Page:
Sunday, May 20, 2012

Online Painting Lessons?!

I've been disappointed with my paintings lately.  I feel like I am stuck repeating the same mistakes over and over....sometimes, I'm sure, not even realizing it.   As a 'self-taught" artist, I still struggle with basic technical issues.  It's a bit like trying to play a piano with missing keys.  I'm trying to commit to a more concentrated study effort using my own library and the internet where possible.   And I'd like to take more workshops from accomplished artists who are willing to share their own knowledge and personal artistic journeys.  And of course, there will always be a need for continuing "brush mileage" as my artist friend (and workshop teacher) Howard Rees says, but practice can either reinforce bad habits or build and strengthen new and correct ones.

Recently I found a website by Dan Edmondson featuring his online painting course.  I was actually looking for information about how to keep paintings from coming out 'dirty'.  Dan had a nice little video on youtube about that subject and that led to his website.  I have some doubts about online 'correspondence' course art lessons, but I liked Dan's very practical advice.  Although much if it is geared for beginners, I found a number of practical ideas for better painting habits and ... hopefully...results.

This isn't an endorsement of Dan's video course, but only a record of my artistic journey.  When I've gotten through all 10 lessons, I will give you my opinion, however.  Meanwhile, I did lesson #1 today.

Lesson #1  9 x 12 Oil on canvas panel

The setup and the step by step process is provided by Dan, so I claim no credit for the painting.  I felt I learned several things today, however.  The primary lesson is that this painting contains almost NO medium.  There is some walnut oil used in the background, and a bit here and there in specific parts, but for the most part, this is paint straight from the tube.  A giant change for me!  Doing the painting without medium meant a whole new technique with brushes.  It suddenly became about brush 'pressure' and brush stroke.  It took some concentration and experimentation, but I think I began to get it as the painting went along.  Dan provided the tips, but learning them was not particularly easy.  One other thing that I did differently...I never took the lid off my container of OMS!  Normally, I rinse my brush after every passage in OMS...and I use it as a medium as well, reducing everything to a soup..a muddy soup.  This was sure different.  Without OMS to clean my brushes (but not really cleaning them) I just wiped them between strokes and colors.  A new technique that will take some practice, but it seemed to work.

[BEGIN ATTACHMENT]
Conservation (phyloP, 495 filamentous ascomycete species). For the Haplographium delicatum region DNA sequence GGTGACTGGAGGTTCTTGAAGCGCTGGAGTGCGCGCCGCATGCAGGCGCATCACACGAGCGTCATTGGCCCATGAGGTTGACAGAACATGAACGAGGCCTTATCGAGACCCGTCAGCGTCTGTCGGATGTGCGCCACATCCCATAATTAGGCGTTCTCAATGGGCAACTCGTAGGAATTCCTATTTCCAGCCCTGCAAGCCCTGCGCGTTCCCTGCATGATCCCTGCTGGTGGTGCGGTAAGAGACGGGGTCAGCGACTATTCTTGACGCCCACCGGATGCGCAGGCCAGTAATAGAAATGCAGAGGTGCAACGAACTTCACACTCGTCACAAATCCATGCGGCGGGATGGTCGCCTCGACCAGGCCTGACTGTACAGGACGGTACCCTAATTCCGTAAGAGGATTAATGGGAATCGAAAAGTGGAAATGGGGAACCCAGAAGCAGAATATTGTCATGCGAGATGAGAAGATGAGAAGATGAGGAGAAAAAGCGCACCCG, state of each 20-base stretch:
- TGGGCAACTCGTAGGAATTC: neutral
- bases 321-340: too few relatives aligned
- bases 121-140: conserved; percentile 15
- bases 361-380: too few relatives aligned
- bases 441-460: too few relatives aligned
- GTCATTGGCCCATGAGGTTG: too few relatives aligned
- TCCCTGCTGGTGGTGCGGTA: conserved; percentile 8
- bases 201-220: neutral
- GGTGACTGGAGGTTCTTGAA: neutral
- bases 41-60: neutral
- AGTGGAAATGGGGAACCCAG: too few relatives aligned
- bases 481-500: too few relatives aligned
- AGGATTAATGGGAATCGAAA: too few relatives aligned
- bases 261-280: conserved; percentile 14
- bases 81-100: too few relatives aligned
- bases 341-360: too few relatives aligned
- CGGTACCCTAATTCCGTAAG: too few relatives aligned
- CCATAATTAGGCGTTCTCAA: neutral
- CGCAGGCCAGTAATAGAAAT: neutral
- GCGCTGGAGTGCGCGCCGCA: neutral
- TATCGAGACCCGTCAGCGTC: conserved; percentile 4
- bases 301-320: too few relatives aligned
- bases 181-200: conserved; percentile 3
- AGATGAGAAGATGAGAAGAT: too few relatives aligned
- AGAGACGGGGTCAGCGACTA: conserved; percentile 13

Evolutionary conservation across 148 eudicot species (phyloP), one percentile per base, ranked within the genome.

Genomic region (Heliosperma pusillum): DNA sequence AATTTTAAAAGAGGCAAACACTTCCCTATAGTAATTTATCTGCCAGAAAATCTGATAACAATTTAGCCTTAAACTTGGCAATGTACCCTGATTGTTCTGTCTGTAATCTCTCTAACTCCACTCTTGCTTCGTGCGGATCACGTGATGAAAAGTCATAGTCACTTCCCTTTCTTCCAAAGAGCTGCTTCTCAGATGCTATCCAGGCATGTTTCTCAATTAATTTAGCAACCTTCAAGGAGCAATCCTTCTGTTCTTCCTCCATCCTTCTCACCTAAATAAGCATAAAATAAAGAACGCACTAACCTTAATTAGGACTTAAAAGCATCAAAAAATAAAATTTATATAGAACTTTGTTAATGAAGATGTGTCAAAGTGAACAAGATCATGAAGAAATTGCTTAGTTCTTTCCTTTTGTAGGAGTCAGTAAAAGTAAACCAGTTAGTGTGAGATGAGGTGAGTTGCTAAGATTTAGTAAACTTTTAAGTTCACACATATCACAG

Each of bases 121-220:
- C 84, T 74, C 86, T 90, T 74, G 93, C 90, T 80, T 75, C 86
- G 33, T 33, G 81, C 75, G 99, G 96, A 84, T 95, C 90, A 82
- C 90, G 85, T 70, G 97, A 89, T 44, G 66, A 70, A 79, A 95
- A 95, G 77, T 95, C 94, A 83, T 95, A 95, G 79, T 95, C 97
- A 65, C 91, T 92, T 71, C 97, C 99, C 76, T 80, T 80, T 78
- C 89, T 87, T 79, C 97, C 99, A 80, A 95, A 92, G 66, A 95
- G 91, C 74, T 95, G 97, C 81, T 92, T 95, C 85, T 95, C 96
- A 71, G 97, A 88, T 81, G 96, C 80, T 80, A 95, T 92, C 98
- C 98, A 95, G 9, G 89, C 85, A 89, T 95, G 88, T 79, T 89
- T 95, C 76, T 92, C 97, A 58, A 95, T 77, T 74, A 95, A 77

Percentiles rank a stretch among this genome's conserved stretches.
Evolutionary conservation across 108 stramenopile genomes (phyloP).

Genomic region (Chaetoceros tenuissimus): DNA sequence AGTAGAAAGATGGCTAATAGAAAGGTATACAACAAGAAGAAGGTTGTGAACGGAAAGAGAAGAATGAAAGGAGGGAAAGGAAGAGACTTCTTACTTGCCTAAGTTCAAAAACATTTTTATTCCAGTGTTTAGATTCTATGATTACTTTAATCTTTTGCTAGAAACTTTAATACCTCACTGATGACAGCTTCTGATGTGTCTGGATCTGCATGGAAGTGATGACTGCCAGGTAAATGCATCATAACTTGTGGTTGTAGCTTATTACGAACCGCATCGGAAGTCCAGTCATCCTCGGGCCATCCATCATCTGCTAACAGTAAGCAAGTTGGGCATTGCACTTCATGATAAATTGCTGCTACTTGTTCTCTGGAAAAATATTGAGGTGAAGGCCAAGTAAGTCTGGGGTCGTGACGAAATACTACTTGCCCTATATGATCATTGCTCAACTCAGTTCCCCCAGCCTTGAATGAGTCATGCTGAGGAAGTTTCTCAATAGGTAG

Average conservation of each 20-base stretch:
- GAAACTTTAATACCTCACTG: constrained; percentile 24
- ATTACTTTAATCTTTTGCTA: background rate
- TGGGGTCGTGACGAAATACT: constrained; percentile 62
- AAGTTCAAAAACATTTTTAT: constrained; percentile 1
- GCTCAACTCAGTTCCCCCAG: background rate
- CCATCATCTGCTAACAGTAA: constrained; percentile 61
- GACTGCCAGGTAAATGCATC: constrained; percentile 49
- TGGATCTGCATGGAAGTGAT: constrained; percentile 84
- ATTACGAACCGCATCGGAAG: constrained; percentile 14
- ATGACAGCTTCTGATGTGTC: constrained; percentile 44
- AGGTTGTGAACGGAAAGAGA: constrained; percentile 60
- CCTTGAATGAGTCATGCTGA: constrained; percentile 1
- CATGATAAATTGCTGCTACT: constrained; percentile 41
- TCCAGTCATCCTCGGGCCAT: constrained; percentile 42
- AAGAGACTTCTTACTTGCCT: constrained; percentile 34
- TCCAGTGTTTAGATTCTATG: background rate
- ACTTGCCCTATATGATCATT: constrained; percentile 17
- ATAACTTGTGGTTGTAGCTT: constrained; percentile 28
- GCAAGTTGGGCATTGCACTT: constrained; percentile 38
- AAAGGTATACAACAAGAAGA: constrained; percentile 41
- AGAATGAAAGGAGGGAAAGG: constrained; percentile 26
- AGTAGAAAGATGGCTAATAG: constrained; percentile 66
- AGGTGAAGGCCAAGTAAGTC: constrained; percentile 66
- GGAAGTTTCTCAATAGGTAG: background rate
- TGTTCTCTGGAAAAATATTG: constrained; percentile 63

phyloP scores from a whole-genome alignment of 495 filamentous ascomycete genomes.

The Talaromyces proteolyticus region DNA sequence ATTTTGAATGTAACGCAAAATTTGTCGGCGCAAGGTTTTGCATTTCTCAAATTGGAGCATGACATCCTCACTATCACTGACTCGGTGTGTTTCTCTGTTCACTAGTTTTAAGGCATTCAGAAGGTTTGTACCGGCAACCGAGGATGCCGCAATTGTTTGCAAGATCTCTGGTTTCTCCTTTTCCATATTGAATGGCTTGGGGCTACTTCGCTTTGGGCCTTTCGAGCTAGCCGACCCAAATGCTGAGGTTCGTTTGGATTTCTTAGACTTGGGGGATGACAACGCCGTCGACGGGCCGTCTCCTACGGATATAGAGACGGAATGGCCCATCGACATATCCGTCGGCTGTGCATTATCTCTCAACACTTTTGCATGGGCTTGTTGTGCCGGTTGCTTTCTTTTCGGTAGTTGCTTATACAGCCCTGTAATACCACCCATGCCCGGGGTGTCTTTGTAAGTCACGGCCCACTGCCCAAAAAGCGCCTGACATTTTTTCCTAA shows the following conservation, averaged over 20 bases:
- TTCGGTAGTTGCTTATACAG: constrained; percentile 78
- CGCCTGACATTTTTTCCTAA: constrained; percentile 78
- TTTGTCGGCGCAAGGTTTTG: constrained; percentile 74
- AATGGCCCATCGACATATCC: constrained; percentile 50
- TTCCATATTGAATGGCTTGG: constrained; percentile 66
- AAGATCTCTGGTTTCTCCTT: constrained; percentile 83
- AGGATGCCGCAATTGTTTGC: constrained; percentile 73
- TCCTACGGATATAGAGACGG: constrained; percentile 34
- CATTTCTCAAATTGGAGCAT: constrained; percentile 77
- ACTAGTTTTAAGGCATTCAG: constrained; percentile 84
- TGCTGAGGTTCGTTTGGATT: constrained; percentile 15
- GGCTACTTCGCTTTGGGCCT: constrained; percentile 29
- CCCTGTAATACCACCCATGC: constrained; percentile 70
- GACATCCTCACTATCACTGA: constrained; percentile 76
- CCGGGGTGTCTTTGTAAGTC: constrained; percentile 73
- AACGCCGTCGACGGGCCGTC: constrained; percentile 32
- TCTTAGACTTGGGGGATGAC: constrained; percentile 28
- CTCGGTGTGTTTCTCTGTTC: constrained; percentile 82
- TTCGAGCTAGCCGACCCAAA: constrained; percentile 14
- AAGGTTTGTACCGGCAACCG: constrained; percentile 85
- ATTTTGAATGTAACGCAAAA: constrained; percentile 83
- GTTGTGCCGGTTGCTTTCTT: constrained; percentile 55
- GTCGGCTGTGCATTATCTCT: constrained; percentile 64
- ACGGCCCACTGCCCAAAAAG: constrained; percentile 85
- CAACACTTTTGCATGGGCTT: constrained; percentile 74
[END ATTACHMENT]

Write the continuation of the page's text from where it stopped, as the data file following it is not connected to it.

It was fun following Dan Edmondson's lesson #1...and a learning experience too.  I look forward to lesson #2.  


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  2. Nice job, Bruce. I give you credit for taking on a class like this. I look forward to seeing what you paint next.

  3. Thanks Ruth...I feel like I need to move forward in the technical aspects of painting. This is maybe one way to do that. PS...I tried to leave some comments on your site, but had a heck of a time getting past the security check. Maybe it's WORKING! Anyway, your palette knife paintings are inspiring. I wish I had a clue how to approach it. Maybe that's next, huh?